The changing landscape: Exploring the decline of the US consumer panel in market research.

The changing landscape: Exploring the decline of the US consumer panel in market research.

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As the field of market research evolves, so too does the means by which insights are gathered. In the United States, the online panel has long been a staple of market research methodologies. However, in recent years, there has been a noticeable decline in the use and effectiveness of these panels. This article dives into the changing landscape of market research, exploring the reasons behind the decline of the US panel.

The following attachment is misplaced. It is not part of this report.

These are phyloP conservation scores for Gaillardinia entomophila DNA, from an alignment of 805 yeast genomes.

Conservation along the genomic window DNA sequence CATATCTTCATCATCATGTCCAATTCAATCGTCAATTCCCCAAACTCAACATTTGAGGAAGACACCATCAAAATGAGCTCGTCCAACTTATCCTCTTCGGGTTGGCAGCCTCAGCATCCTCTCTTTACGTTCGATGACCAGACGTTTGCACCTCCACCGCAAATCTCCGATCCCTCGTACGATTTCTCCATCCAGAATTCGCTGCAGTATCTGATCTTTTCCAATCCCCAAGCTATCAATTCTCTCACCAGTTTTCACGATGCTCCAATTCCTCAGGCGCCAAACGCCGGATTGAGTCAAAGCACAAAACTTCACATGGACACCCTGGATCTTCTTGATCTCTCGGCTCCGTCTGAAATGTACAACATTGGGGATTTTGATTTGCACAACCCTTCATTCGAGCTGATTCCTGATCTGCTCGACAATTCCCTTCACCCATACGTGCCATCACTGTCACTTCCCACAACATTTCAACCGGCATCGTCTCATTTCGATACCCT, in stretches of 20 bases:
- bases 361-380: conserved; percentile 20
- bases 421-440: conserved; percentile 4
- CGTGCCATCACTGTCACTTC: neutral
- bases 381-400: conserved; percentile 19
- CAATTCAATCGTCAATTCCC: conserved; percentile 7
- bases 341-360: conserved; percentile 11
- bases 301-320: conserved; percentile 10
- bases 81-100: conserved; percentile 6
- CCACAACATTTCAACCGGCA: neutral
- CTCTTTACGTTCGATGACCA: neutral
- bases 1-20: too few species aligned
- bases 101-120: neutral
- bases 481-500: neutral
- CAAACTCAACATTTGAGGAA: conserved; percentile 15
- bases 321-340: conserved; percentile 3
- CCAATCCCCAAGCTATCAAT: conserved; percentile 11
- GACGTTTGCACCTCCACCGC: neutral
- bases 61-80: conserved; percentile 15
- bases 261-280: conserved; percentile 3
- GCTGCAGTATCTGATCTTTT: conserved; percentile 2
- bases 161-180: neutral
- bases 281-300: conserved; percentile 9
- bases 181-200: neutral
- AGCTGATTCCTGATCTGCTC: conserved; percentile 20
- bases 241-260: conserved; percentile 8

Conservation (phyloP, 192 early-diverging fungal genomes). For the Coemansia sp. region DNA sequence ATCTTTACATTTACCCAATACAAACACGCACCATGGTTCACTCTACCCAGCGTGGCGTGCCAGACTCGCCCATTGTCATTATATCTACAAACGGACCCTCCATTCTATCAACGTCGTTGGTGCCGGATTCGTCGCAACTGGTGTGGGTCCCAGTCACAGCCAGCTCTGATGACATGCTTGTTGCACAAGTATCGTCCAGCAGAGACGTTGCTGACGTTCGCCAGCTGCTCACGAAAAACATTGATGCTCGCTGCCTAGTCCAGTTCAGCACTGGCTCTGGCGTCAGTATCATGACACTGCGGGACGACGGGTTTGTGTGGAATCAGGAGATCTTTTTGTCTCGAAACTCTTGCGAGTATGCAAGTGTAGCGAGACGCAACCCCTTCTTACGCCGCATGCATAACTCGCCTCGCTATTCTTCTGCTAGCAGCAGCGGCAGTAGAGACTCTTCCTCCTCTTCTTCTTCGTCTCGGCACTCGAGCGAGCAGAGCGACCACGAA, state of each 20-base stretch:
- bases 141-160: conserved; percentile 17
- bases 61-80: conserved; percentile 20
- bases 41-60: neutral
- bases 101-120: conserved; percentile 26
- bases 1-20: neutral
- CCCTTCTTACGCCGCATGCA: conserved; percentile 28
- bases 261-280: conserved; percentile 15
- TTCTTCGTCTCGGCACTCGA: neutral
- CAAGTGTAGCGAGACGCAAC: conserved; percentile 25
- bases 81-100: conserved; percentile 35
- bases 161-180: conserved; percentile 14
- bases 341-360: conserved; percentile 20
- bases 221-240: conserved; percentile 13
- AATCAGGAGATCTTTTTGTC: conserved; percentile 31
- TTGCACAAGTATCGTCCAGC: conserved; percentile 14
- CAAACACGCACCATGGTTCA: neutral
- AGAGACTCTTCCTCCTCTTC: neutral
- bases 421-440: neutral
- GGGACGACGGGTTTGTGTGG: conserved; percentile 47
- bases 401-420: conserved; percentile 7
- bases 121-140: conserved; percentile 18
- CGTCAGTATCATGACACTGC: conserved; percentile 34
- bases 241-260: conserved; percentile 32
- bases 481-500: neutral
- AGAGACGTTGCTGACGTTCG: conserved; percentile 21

With advancements in technology and the rise of alternative research methods, such as social media analytics and big data analysis, the once-dominant online panel is facing significant challenges. Consumers are becoming increasingly harder to reach, and with the rise of artificial intelligence, panels are riddled with fraud, and participation rates are lower than ever. Due mostly to companies who own panels that are commoditizing the industry, trying to offer clients lower prices for consumer access, then turning around and pushing those price decreases onto consumers by paying them less. Then you are left to wonder – what representative consumer is spending 25 minutes of their time for a “500 reward point” incentive that equates to $.50? This results in a decrease in the assurance of quality responses brands can trust. Because of rampant fraud, the online panel structure itself has become outdated and is losing trust with companies who have utilized these sources to gather insights on their consumers over the last two decades.